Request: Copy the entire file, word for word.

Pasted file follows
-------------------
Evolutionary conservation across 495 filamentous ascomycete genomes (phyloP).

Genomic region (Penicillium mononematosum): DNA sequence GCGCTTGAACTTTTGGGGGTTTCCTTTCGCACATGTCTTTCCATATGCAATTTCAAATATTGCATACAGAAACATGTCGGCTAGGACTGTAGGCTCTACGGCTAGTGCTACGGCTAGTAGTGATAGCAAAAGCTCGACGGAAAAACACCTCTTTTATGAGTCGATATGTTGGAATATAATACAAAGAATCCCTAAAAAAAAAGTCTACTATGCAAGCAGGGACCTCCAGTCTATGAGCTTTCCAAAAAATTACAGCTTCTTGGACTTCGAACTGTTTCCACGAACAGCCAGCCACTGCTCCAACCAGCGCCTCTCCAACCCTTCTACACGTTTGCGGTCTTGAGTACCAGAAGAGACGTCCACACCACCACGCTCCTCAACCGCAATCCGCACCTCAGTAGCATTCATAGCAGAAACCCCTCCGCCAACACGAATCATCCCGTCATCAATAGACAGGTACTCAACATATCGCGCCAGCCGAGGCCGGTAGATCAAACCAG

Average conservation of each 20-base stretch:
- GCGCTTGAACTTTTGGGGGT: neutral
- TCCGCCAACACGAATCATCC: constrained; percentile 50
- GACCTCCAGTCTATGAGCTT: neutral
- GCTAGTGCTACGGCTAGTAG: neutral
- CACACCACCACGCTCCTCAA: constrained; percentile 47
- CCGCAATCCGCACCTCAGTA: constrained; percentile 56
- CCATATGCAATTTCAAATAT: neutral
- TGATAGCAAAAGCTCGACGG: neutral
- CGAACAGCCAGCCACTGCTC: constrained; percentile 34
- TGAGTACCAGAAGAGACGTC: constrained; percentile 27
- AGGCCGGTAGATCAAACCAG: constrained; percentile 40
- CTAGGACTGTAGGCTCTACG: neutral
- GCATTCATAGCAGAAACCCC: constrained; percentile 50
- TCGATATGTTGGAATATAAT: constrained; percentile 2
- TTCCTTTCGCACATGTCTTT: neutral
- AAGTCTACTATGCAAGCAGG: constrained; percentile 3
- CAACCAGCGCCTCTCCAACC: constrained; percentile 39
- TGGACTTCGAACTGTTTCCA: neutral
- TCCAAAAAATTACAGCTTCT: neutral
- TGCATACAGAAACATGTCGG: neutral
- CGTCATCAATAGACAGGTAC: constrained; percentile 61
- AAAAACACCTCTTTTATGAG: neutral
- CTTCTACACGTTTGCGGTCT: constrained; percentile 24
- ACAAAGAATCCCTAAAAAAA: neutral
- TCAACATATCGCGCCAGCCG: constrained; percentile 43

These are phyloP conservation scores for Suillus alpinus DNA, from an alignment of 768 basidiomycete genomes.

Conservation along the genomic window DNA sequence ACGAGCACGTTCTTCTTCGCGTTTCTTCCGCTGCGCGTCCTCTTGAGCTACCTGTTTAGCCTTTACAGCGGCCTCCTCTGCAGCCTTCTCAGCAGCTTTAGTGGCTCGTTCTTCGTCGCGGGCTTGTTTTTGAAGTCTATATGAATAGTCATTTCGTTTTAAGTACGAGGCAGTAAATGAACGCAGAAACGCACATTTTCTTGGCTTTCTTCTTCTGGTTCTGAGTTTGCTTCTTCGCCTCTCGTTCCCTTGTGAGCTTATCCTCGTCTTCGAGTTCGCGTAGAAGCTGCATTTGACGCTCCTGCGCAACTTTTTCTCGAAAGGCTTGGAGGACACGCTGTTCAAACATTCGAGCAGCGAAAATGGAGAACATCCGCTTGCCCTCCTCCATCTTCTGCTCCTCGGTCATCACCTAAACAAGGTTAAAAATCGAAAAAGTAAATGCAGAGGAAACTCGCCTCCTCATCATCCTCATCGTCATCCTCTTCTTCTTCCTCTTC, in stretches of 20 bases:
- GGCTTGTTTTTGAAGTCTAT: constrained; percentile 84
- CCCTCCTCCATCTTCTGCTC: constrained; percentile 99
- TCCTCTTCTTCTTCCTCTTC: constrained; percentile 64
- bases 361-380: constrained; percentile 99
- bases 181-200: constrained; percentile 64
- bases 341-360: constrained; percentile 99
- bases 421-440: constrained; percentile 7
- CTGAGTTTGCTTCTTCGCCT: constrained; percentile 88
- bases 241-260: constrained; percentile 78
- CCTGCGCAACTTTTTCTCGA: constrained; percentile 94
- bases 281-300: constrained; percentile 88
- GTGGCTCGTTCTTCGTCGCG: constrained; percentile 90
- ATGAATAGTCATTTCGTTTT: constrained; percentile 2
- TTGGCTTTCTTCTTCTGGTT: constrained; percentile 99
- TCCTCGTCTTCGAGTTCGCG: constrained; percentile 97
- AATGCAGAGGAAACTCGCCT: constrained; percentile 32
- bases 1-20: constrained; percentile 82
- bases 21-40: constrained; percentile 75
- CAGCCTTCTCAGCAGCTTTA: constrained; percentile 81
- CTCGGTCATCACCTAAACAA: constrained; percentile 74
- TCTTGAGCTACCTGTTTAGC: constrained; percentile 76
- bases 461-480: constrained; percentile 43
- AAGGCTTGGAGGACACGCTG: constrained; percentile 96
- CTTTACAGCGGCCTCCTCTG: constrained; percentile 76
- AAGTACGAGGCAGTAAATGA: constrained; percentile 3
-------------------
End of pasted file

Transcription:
Evolutionary conservation across 495 filamentous ascomycete genomes (phyloP).

Genomic region (Penicillium mononematosum): DNA sequence GCGCTTGAACTTTTGGGGGTTTCCTTTCGCACATGTCTTTCCATATGCAATTTCAAATATTGCATACAGAAACATGTCGGCTAGGACTGTAGGCTCTACGGCTAGTGCTACGGCTAGTAGTGATAGCAAAAGCTCGACGGAAAAACACCTCTTTTATGAGTCGATATGTTGGAATATAATACAAAGAATCCCTAAAAAAAAAGTCTACTATGCAAGCAGGGACCTCCAGTCTATGAGCTTTCCAAAAAATTACAGCTTCTTGGACTTCGAACTGTTTCCACGAACAGCCAGCCACTGCTCCAACCAGCGCCTCTCCAACCCTTCTACACGTTTGCGGTCTTGAGTACCAGAAGAGACGTCCACACCACCACGCTCCTCAACCGCAATCCGCACCTCAGTAGCATTCATAGCAGAAACCCCTCCGCCAACACGAATCATCCCGTCATCAATAGACAGGTACTCAACATATCGCGCCAGCCGAGGCCGGTAGATCAAACCAG

Average conservation of each 20-base stretch:
- GCGCTTGAACTTTTGGGGGT: neutral
- TCCGCCAACACGAATCATCC: constrained; percentile 50
- GACCTCCAGTCTATGAGCTT: neutral
- GCTAGTGCTACGGCTAGTAG: neutral
- CACACCACCACGCTCCTCAA: constrained; percentile 47
- CCGCAATCCGCACCTCAGTA: constrained; percentile 56
- CCATATGCAATTTCAAATAT: neutral
- TGATAGCAAAAGCTCGACGG: neutral
- CGAACAGCCAGCCACTGCTC: constrained; percentile 34
- TGAGTACCAGAAGAGACGTC: constrained; percentile 27
- AGGCCGGTAGATCAAACCAG: constrained; percentile 40
- CTAGGACTGTAGGCTCTACG: neutral
- GCATTCATAGCAGAAACCCC: constrained; percentile 50
- TCGATATGTTGGAATATAAT: constrained; percentile 2
- TTCCTTTCGCACATGTCTTT: neutral
- AAGTCTACTATGCAAGCAGG: constrained; percentile 3
- CAACCAGCGCCTCTCCAACC: constrained; percentile 39
- TGGACTTCGAACTGTTTCCA: neutral
- TCCAAAAAATTACAGCTTCT: neutral
- TGCATACAGAAACATGTCGG: neutral
- CGTCATCAATAGACAGGTAC: constrained; percentile 61
- AAAAACACCTCTTTTATGAG: neutral
- CTTCTACACGTTTGCGGTCT: constrained; percentile 24
- ACAAAGAATCCCTAAAAAAA: neutral
- TCAACATATCGCGCCAGCCG: constrained; percentile 43

These are phyloP conservation scores for Suillus alpinus DNA, from an alignment of 768 basidiomycete genomes.

Conservation along the genomic window DNA sequence ACGAGCACGTTCTTCTTCGCGTTTCTTCCGCTGCGCGTCCTCTTGAGCTACCTGTTTAGCCTTTACAGCGGCCTCCTCTGCAGCCTTCTCAGCAGCTTTAGTGGCTCGTTCTTCGTCGCGGGCTTGTTTTTGAAGTCTATATGAATAGTCATTTCGTTTTAAGTACGAGGCAGTAAATGAACGCAGAAACGCACATTTTCTTGGCTTTCTTCTTCTGGTTCTGAGTTTGCTTCTTCGCCTCTCGTTCCCTTGTGAGCTTATCCTCGTCTTCGAGTTCGCGTAGAAGCTGCATTTGACGCTCCTGCGCAACTTTTTCTCGAAAGGCTTGGAGGACACGCTGTTCAAACATTCGAGCAGCGAAAATGGAGAACATCCGCTTGCCCTCCTCCATCTTCTGCTCCTCGGTCATCACCTAAACAAGGTTAAAAATCGAAAAAGTAAATGCAGAGGAAACTCGCCTCCTCATCATCCTCATCGTCATCCTCTTCTTCTTCCTCTTC, in stretches of 20 bases:
- GGCTTGTTTTTGAAGTCTAT: constrained; percentile 84
- CCCTCCTCCATCTTCTGCTC: constrained; percentile 99
- TCCTCTTCTTCTTCCTCTTC: constrained; percentile 64
- bases 361-380: constrained; percentile 99
- bases 181-200: constrained; percentile 64
- bases 341-360: constrained; percentile 99
- bases 421-440: constrained; percentile 7
- CTGAGTTTGCTTCTTCGCCT: constrained; percentile 88
- bases 241-260: constrained; percentile 78
- CCTGCGCAACTTTTTCTCGA: constrained; percentile 94
- bases 281-300: constrained; percentile 88
- GTGGCTCGTTCTTCGTCGCG: constrained; percentile 90
- ATGAATAGTCATTTCGTTTT: constrained; percentile 2
- TTGGCTTTCTTCTTCTGGTT: constrained; percentile 99
- TCCTCGTCTTCGAGTTCGCG: constrained; percentile 97
- AATGCAGAGGAAACTCGCCT: constrained; percentile 32
- bases 1-20: constrained; percentile 82
- bases 21-40: constrained; percentile 75
- CAGCCTTCTCAGCAGCTTTA: constrained; percentile 81
- CTCGGTCATCACCTAAACAA: constrained; percentile 74
- TCTTGAGCTACCTGTTTAGC: constrained; percentile 76
- bases 461-480: constrained; percentile 43
- AAGGCTTGGAGGACACGCTG: constrained; percentile 96
- CTTTACAGCGGCCTCCTCTG: constrained; percentile 76
- AAGTACGAGGCAGTAAATGA: constrained; percentile 3